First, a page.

The players have certainly changed since the original ones of the 19th century but the myths persist. One surrounds the principal participants now, as though the Taliban were some organically grown missionaries on a holy mission. The Taliban are not spawned from the CIA-ISI-funded mujahideen of the Soviet invasion era. Their progenitors were, in fact, created by the machinations of late Zulfiqar Ali Bhutto in 1973 with the raising of a new ‘Afghan Cell’ in Pakistan Foreign Office.

A larger pan-Islamic vision of the Pakistan Peoples Party began the process of arming rebels in Afghanistan, so as to pinch Kabul away from its Pashtunistan mode, and cosines with India. Even the CIA funding began six months before the Soviet invasion in December 1979.

In their current form, the Taliban were of course born in 1994, during the reign of late Benazir Bhutto. The midwife in both instances was, ironically, Maj Gen. Nasrullah Babar (retd).

Myth Five – Pakistan is a winner from a Taliban takeover of Afghanistan

The war-gamers in GHQ Rawalpindi, while not the brains behind birthing the mujahideen groups and the Taliban, would have certainly jumped on the opportunities offered. But Pakistan isn’t a long-term beneficiary of a Taliban rebirth.

While the Taliban is not a monolithic entity, it attracts, and repels, various chieftains and warlords as the occasion warrants, and it remains a Pashtun grouping. As with many Indians suffering from Partition remorse, the Pashtuns chafe at the Durand Line that divides their lands between Afghanistan and Pakistan. This sticking point will remain a bogey in their relations with Islamabad, and potentially pushes Pakistan into its own two-front pincer.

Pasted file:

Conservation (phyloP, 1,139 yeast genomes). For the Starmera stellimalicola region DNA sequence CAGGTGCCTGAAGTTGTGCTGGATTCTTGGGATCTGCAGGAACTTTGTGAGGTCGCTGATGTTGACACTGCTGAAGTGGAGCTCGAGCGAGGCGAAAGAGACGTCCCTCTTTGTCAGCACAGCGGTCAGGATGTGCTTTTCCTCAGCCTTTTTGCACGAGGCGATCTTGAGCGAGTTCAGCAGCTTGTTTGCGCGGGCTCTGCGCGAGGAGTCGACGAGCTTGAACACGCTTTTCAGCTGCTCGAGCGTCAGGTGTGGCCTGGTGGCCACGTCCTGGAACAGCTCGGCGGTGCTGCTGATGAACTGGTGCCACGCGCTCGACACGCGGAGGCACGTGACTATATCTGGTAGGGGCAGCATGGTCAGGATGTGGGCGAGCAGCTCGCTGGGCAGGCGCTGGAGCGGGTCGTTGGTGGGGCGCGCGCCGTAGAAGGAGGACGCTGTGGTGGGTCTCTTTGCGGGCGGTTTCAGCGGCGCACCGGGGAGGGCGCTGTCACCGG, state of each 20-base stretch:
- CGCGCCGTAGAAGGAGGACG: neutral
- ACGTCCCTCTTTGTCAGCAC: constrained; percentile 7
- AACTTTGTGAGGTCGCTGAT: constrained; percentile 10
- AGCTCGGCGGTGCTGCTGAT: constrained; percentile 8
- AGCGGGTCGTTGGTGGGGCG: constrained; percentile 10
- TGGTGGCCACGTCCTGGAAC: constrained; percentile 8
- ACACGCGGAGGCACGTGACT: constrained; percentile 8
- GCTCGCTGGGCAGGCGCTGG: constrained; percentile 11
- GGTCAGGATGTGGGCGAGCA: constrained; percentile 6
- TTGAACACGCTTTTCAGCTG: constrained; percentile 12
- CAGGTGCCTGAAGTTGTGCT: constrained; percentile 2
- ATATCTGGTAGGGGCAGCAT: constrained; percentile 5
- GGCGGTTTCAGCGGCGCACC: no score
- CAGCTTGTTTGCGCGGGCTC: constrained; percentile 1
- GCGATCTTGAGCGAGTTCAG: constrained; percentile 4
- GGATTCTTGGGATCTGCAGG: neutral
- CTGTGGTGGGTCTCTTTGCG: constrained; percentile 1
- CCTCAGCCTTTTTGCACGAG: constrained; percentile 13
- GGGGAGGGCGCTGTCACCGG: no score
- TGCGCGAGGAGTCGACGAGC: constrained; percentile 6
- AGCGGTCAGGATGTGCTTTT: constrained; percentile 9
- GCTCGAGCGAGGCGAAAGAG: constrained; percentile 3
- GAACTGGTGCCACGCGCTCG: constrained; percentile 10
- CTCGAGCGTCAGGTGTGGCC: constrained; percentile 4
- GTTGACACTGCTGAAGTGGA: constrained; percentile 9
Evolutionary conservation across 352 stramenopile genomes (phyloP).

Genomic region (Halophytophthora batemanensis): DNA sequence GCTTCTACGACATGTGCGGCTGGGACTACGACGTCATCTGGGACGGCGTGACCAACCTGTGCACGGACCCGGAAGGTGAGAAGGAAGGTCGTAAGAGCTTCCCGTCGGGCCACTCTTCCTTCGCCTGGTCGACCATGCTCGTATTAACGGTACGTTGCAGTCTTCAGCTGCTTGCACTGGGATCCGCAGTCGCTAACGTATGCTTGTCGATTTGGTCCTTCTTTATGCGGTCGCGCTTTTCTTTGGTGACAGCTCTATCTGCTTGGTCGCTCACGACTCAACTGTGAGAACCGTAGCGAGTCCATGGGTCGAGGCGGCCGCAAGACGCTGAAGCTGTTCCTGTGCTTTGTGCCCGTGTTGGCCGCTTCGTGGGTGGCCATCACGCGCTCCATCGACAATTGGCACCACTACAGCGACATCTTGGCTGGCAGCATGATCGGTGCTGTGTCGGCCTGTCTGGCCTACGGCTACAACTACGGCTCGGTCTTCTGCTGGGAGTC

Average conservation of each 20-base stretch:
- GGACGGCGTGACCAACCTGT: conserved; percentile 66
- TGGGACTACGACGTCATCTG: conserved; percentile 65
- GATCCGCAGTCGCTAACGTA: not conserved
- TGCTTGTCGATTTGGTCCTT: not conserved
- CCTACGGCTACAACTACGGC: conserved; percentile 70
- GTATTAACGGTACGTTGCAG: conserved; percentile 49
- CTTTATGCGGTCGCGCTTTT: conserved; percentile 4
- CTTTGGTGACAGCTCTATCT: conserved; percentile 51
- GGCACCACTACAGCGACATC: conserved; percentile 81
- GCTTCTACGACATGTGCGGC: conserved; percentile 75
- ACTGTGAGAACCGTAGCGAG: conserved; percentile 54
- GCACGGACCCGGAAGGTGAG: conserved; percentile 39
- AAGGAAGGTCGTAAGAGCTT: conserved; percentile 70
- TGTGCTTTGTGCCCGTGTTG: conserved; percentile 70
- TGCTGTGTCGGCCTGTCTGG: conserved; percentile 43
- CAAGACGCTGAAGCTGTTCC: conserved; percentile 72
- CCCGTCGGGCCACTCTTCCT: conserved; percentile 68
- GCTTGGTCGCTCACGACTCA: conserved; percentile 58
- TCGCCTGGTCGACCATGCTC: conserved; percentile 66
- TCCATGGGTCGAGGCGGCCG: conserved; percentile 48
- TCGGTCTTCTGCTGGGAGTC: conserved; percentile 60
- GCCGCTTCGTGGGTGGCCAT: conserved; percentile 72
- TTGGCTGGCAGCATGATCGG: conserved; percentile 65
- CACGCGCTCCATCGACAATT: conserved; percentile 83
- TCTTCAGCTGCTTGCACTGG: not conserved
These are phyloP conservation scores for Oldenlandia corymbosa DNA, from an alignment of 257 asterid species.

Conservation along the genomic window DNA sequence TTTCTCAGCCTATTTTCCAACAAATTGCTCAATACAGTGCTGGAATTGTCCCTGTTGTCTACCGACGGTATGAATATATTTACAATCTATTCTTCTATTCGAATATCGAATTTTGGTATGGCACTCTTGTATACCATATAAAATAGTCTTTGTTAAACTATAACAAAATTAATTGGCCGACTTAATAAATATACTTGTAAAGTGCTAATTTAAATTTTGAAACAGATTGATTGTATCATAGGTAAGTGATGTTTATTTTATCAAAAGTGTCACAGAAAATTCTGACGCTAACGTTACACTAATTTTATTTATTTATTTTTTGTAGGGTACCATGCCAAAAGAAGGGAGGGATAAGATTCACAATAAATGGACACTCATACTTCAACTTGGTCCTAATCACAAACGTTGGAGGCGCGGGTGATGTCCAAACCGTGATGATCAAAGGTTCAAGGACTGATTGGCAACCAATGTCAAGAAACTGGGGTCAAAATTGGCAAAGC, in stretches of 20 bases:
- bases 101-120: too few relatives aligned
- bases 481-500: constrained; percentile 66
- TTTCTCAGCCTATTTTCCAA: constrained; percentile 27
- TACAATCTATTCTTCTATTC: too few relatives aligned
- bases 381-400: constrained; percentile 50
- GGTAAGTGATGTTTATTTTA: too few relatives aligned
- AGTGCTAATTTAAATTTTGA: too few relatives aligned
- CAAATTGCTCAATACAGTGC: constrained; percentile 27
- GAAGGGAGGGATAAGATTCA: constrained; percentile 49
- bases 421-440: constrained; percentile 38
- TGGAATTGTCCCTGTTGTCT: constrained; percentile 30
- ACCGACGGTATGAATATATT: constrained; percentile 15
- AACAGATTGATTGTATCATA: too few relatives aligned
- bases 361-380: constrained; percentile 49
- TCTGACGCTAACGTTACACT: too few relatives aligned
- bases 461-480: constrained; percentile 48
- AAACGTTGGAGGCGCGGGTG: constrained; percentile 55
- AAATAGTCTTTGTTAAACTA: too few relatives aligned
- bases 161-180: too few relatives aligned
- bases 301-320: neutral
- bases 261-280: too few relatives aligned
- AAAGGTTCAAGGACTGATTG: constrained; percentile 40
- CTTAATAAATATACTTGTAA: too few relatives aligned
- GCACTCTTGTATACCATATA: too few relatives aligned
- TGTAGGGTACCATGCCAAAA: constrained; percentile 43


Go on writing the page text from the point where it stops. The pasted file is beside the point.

Also read: A civil war in Afghanistan won’t be a cakewalk for Taliban. That’s opportunity India

India and Afghanistan

India, on the other hand, has ridden piggyback for far too long on outsiders in Afghanistan. Its timidity has cost it its place amongst the negotiating nations. The 2011 Strategic Partnership agreement with Afghanistan means nothing now despite then-President Hamid Karzai declaring, “Afghanistan will not only not forget this but remain grateful to India forever.” For the simple reason that domestic politics override larger national security interests and the passing of the Citizens Amendment Act, which includes Afghanistan as a perpetrator of atrocities, has erased decades of goodwill and smart investments.

Read the fiction

Even as India lacks the stomach and the spine to employ its military in out-of-area operations, New Delhi could still play the game in Afghanistan. After all, it is the stage for the greatest piece of Great Game fiction ever written, Kim by Rudyard Kipling. Most Indian practitioners haven’t read the masterpiece, and those who have aren’t able to practice it, a pity since it teaches everything about the Game. “The Game is so large that one sees but a little at a time,” says Mahbub Ali, the Pathan ‘horse trader’, to Kim – ironically, in Quetta!

The author is a Congress leader and Editor-in-Chief of Defence & Security Alert. He tweets @ManvendraJasol. Views are personal.

(Edited by Prashant Dixit)